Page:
If I am correct that Bradwardine does implicitly appeal to CBP then, as discussed in n. 19 and shown in the section A Proof Concerning Bradwardine's Theory above, he is likwise committed to the view that all propositions, not just insoluble ones, signify that they are true. Just as Read denies that Bradwardine is committed to CBP, so too he denies that Bradwardine is committed to this latter claim. He says (Read 2002, p. 211):
It is clear that Bradwardine did not accept Buridan's thesis that every proposition implies its own truth. If he had, he would not have given a long and complex proof of the much weaker claim that every insoluble signifies its own truth, or at least, he would have followed it by that stronger claim.
But all this shows is that Bradwardine did not think he was committed to this view. This seems to me to be very likely correct. Nevertheless, if I am right, Bradwardine is committed to it, whether he realized it or not.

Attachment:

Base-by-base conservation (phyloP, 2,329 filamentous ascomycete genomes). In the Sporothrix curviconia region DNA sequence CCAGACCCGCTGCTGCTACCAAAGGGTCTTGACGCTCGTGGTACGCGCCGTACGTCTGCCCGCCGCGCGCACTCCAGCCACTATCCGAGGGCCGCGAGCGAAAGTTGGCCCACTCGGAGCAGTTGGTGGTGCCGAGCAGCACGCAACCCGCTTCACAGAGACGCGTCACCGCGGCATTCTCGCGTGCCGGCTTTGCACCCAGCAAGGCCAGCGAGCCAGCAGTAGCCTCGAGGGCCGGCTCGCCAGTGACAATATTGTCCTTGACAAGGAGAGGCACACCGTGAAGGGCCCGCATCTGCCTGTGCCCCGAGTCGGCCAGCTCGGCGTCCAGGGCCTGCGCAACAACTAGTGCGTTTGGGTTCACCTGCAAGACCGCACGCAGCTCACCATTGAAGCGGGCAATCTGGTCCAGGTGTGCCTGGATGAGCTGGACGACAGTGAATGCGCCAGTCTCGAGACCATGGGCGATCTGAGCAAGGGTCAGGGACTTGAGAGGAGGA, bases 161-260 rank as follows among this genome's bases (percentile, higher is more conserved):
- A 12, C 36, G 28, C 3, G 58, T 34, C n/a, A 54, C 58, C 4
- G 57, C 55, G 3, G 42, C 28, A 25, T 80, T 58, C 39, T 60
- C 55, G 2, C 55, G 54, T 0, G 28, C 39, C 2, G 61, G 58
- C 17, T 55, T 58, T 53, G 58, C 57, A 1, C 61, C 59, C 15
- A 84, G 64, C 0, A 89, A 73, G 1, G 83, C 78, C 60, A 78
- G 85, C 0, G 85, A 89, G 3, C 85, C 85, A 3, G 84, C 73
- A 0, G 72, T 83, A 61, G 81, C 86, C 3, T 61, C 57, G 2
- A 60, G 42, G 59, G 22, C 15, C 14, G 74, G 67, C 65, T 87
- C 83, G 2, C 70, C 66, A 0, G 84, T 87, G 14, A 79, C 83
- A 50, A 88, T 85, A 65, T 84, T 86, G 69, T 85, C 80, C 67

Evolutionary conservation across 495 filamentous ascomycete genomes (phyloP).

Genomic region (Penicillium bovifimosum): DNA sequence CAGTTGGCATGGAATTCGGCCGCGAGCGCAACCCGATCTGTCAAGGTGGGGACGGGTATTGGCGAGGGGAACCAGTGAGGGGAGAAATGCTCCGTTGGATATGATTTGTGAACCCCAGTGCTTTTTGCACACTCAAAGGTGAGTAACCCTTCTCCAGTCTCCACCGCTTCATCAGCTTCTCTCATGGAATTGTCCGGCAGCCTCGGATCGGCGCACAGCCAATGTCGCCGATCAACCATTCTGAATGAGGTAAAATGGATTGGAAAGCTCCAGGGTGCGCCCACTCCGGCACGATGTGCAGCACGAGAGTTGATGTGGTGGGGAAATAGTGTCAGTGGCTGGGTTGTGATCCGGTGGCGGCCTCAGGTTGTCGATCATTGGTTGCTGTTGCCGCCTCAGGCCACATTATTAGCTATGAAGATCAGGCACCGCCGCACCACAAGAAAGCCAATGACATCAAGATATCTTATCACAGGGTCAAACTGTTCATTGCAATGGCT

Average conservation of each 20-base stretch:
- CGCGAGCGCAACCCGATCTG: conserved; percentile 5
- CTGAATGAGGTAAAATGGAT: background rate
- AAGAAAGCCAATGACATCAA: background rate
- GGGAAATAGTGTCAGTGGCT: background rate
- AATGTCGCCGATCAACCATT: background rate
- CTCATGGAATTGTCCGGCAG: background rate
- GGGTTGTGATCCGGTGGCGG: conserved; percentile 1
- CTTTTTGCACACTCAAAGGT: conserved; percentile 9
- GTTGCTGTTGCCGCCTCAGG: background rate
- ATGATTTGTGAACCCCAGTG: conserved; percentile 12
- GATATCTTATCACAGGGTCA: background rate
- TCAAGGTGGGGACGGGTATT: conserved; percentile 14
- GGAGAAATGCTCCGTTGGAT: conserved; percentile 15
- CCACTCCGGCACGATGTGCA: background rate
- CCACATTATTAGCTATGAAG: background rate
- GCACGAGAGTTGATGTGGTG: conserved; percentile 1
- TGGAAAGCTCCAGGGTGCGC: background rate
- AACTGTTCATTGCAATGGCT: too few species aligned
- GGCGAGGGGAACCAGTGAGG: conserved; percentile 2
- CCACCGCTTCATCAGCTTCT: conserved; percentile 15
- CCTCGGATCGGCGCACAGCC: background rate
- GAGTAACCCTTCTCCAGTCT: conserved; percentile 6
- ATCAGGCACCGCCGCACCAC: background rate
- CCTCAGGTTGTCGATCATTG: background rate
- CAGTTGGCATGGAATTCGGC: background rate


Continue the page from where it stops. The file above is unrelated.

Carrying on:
Despite our disagreement on these points, Read 2002 contains much valuable information about Buridan's and Albert of Saxony's theories of insolubles and their relations to Bradwardine's theory.
Note1. Thesis 1 says (Read 2002, p. 102; see Roure 1970, pp. 297-98 § 6.05):
- Every proposition whose terms have many supposita signifies or means affirmation or denial for any of them; and
- if it has only one suppositum, for this or for that.
The correct interpretation of this thesis is not entirely clear, but it is likewise not clear that it is needed at this point in the proof. Bradwardine does not explicitly appeal to it here.